Father Arthur’s dedication to Lutheran unity and Christian ecumenism is an important factor that continues to draw people to Oxford and introduces them to a new kind of religious affiliation, often crossing denominational lines. The circle of friends of the community has included people from many different Protestant denominations, Roman Catholics, and Eastern Orthodox.
Monks of the Episcopalian monastery of St. Gregory in Three Rivers, Michigan have been friends from the beginning. Contacts with Roman Catholicism were strengthened when the Sylvestrian Benedictine order established a monastery within walking distance of St. Augustine’s House, around 1960. The inspiration and practice of Benedictine monasticism is itself obviously an ecumenical affirmation. Communities following the Rule of St. Benedict share a devotion and lifestyle regardless of ecclesiastical affiliation.
An international element was added in 1965 when word reached Father Arthur about a group of men in Sweden who were establishing a Lutheran Benedictine community. This community had been founded by a group of students in 1960 and had established its first monastery in 1965. Father Arthur soon became an overseas member of that community. It was agreed from the beginning that he would continue to live in the U.S. and that St. Augustine’s House would be a sister community of the Swedish order. Some of the novices of the Congregation of the Servants of Christ have lived with the Swedish monks for periods of time, and the Swedish brothers have made numerous visits to Michigan. This Monastery thrives in Östanbäck, Sweden.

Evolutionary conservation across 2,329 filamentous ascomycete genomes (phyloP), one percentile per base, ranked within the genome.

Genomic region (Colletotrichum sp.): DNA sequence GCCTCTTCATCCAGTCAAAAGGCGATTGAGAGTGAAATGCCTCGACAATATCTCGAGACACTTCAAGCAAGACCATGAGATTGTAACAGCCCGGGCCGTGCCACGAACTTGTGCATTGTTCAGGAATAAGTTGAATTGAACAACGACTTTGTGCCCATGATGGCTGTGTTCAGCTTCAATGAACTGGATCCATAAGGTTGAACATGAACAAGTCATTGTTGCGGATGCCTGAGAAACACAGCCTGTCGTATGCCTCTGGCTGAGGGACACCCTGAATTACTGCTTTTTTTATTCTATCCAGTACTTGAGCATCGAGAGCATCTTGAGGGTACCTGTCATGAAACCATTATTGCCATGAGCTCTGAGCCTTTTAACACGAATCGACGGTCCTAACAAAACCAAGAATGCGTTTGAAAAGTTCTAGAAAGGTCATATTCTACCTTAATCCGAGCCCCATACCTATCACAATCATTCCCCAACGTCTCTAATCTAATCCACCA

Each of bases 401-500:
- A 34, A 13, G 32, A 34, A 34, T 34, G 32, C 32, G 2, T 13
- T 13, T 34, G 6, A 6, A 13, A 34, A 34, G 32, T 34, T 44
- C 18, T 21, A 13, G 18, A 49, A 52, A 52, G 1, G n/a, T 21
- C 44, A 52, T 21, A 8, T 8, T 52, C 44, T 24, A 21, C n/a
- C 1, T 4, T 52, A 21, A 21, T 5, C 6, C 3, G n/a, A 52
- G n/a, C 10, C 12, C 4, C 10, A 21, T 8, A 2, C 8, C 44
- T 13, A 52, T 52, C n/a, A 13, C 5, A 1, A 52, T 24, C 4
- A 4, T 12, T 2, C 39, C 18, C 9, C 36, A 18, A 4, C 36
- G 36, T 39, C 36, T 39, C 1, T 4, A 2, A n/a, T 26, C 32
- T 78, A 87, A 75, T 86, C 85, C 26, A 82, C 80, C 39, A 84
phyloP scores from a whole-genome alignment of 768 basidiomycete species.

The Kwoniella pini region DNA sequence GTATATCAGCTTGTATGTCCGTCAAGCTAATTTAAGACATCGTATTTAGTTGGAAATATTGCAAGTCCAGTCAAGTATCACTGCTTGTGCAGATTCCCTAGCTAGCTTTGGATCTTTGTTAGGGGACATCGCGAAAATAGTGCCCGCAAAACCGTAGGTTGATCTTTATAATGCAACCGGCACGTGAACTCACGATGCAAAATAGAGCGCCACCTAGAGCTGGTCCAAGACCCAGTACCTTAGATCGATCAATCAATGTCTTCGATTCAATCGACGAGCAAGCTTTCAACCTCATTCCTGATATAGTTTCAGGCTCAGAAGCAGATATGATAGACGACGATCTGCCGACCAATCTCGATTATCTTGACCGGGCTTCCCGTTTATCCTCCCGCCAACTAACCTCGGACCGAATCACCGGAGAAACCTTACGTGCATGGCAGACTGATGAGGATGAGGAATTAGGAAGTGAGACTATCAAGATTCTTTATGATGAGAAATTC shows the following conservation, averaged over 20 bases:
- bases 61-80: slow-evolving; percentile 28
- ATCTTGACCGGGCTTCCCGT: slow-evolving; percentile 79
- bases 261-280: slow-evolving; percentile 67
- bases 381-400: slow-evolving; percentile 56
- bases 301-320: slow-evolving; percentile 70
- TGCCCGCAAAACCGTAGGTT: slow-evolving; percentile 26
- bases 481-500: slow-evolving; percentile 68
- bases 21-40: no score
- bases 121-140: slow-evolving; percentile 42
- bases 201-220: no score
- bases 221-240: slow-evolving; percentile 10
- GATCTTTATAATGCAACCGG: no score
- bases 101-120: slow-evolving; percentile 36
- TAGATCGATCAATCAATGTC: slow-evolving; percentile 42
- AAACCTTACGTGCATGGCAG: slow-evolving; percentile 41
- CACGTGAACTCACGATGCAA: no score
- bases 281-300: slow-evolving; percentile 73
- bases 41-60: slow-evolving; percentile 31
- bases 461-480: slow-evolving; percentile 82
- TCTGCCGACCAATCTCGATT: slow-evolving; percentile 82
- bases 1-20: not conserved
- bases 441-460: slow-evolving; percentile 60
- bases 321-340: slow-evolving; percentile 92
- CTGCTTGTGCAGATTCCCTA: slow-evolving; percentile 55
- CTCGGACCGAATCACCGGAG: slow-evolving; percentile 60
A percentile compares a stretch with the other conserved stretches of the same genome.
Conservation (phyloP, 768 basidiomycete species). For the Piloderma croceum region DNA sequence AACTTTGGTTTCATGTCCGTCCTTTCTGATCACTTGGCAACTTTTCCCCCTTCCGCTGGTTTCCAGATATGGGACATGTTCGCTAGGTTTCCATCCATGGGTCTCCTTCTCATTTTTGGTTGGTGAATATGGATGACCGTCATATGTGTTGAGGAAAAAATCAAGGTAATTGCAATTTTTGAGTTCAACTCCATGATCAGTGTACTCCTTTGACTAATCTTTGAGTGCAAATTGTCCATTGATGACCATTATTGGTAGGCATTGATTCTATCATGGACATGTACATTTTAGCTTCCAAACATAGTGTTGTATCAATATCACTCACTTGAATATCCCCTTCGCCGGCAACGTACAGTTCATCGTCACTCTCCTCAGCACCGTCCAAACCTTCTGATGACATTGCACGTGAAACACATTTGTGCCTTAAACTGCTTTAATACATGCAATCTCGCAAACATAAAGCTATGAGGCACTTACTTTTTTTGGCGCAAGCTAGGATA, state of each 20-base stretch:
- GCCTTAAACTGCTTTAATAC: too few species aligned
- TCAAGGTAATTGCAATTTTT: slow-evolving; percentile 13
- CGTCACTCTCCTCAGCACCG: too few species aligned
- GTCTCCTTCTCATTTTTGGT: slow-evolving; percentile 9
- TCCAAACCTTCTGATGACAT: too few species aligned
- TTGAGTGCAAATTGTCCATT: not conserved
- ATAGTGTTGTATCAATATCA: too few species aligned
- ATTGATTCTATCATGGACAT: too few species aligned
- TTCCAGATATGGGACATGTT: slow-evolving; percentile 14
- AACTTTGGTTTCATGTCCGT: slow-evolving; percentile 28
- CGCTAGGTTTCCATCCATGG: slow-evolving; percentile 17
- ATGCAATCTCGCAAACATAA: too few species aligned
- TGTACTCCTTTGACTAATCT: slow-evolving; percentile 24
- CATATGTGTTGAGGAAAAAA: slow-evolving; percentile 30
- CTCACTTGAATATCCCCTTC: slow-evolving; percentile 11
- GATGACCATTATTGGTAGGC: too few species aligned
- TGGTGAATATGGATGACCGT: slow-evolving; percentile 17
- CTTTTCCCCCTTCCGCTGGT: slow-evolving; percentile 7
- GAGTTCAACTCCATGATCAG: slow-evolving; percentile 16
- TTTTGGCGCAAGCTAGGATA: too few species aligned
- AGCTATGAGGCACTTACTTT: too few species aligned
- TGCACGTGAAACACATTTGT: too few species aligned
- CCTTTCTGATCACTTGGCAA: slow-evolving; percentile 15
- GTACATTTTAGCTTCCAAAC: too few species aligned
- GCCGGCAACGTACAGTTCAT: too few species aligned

When East Germany became more open to contacts from the rest of the world, a Lutheran monastic community there was revealed. Since 1990 friendly relationships have developed with St. Wigberti monastery in Werningshausen, near Erfurt.